A student at Tripoli’s Higher Institute of Technology has won a 50,000 Libyan Dinar (~US $40,000) prize for his design of a smart phone application to warn people of possible landmine dangers.  By linking the phone’s GPS system with existing maps and reports of landmine and ERW contamination (from sources like, travelers would receive an alert on their phone as soon as they entered dangerous areas.  Mohamed Elbishti had used a similar system to locate restaurants in Tripoli and his new application would automatically update as minefields are cleared.  The idea came to him as he thought about the mines along the roads between his home and Misrata and his own inability to remember exactly where the danger spots were (Libya Herald).



In the compilation of stories that make up this segment, more than twice as many words have been written about Mali and Mali’s landmine contamination in February than for all of countries in Africa combined.  I think this demonstrates how the threat of landmines is so often greater than the immediate impact of landmines.  Based upon my research in January and February, there have been at most four landmine incidents in Mali (two in January, two in February) which led to the deaths of 12 individuals and the injury of at least five others.  For those individuals, their families and their communities, the losses are tragic, but the landmine issue in Mali is also about the threat of landmines and how that threat plays out.

Have landmines been used by the Islamist members of the Movement for Oneness and Jihad in West Africa (MUJAO)?  Yes, and they have proudly admitted as much (Agence France Presse).  But MUJAO’s spokesmen also recognize the value of the threat.  By claiming to have laid landmines along the roads throughout northern Mali, they hoped to slow the rapid advance of the French forces.  Because some mines have been used (and frankly once the threat was made, only one needed to be used), the French army has had to clear every road as they move against the Al Qaeda-linked Islamists.  In addition to the claims of MUJAO, it is in the interest of the community fighting against MUJAO to broadcast the threat.  Mali’s foreign minister called MUJAO’s members “barbarians” and “criminals” and said that landmines demonstrate “the large extent to which we need help” from the international community (The Associated Press). Mali’s foreign minister used the landmine threat to call for foreign aid and to clearly demarcate MUJAO as the enemy and not remind the international community that Mali’s current government is the result of a coup against a democratically-elected government and that aid to Mali was frozen after the coup.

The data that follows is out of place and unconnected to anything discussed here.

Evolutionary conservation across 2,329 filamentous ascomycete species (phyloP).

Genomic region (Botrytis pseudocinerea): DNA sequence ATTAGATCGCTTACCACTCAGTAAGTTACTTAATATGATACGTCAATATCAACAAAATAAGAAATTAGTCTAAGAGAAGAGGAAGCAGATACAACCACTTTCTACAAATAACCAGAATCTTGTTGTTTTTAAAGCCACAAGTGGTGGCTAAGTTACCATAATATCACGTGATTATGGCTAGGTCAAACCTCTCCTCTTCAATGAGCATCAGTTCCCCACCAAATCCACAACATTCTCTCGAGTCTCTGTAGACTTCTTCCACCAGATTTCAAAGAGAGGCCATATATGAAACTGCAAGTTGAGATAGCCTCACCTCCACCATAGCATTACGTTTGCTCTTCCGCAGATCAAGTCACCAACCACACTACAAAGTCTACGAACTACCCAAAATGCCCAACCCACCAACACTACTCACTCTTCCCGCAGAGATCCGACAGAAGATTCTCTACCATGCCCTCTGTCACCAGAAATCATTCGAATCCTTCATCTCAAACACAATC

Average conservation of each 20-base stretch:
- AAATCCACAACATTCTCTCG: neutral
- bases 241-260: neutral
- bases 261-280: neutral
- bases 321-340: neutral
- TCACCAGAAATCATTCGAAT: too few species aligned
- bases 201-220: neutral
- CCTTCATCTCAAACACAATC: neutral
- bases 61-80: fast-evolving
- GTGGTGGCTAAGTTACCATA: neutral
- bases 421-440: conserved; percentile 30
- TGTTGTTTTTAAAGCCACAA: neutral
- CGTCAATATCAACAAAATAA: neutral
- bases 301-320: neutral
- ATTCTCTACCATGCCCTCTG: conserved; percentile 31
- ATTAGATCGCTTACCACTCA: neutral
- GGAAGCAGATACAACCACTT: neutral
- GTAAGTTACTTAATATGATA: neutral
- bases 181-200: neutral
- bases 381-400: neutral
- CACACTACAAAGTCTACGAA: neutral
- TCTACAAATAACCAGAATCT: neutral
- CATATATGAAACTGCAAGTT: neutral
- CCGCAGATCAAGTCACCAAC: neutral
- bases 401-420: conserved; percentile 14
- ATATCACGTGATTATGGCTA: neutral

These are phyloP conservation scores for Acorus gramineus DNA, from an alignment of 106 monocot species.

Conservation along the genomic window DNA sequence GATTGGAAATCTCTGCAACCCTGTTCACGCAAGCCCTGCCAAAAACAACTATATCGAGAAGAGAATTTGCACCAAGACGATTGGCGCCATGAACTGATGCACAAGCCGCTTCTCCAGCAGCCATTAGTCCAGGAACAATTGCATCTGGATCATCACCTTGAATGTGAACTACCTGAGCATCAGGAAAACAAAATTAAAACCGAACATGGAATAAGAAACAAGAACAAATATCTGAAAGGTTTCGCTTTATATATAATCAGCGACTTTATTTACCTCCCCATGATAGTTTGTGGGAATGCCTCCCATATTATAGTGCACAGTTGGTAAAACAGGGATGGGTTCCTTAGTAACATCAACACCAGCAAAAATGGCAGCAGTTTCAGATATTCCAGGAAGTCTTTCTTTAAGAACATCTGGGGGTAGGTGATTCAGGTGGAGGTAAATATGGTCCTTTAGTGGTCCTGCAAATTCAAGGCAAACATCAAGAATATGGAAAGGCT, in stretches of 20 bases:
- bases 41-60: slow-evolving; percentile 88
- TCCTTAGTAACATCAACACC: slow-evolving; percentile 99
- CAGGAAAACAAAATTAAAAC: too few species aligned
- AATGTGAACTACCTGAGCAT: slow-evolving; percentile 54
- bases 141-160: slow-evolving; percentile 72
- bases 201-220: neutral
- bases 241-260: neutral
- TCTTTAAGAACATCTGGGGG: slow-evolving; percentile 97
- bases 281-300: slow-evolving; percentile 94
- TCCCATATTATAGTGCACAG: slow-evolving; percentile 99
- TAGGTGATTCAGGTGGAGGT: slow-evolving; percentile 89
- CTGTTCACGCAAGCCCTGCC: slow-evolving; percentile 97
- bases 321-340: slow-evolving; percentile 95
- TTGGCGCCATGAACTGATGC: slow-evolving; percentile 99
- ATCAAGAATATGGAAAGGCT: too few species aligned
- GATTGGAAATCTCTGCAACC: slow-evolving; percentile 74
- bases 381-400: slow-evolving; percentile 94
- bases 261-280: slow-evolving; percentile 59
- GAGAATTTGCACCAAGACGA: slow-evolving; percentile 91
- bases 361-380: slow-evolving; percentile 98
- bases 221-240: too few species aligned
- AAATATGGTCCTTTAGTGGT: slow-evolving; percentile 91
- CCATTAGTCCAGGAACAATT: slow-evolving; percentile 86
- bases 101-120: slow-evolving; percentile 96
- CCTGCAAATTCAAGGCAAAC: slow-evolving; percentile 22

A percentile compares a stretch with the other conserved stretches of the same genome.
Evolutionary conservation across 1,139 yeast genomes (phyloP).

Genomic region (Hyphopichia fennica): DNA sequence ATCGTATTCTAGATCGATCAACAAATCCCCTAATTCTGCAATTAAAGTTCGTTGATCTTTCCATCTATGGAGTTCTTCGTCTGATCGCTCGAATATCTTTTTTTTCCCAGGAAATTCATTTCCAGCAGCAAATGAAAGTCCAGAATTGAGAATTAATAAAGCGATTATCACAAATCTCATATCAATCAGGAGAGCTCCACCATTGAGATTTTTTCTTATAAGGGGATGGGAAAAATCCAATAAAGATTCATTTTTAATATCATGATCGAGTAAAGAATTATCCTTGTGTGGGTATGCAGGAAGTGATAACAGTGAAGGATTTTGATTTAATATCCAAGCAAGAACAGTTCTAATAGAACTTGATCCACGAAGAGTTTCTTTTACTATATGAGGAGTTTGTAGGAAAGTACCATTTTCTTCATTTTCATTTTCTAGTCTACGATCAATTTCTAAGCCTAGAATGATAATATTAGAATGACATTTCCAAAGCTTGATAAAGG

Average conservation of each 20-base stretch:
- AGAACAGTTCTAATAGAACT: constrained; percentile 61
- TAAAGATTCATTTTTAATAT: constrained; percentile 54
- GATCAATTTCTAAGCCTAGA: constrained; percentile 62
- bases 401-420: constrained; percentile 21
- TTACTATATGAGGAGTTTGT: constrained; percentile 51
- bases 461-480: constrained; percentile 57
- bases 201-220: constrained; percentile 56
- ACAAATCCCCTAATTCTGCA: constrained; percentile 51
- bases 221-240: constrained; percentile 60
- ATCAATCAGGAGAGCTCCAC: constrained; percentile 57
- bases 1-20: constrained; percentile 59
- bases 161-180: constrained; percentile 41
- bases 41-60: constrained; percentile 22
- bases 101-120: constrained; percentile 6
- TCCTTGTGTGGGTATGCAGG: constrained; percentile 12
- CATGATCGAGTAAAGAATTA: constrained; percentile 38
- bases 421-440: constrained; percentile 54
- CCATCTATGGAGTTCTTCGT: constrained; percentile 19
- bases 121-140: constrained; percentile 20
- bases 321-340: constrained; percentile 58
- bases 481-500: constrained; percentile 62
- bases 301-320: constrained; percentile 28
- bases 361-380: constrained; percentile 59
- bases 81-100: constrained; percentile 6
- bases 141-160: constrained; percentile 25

In addition to slowing down the advance of French forces and the political uses of landmines, the threat of landmines impacted the delivery of humanitarian aid to Northern Mali.  Doctors with Borders, the United Nations High Commission for Refugees, UNICEF, World Food Programme and the International Committee of the Red Cross all put out press releases or comments referencing the threat of landmines and describing the work they did on behalf conflict-affected Malians in February (All Africa; All Africa; All Africa; All Africa; All Africa; All Africa; All Africa; All Africa).  The reports described the difficulties that the threat of landmines posed to relief provision and how the various agencies were working to overcome the threat.

As mentioned above two landmine incidents were reported in Northern Mali in February.  Two civilians were killed on or about February 4th on the road from Kidal.  Four other civilians were killed on the road between Douentza and Gao on February 6th near where two Malian soldiers had been killed by a landmine on January 31st (Agence France Presse).  The road between Douentza and Gao (really the only road between the two) was cleared by French forces who reported finding additional mines (The Associated Press; Agence France Presse).

In response to the new landmine use, the UN’s Mine Action Service has begun training Malian soldiers and police in mine clearance techniques.  The landmine threat in Mali actually predates the current conflict with historic contamination along the border with Algeria and unexploded ordnance from previous Tuareg uprisings.  The goal of the training is to ensure that persons who are currently displaced are able to return to mine-free land when the security situation improves enough for their return (All Africa).


Michael P. Moore

March 7, 2013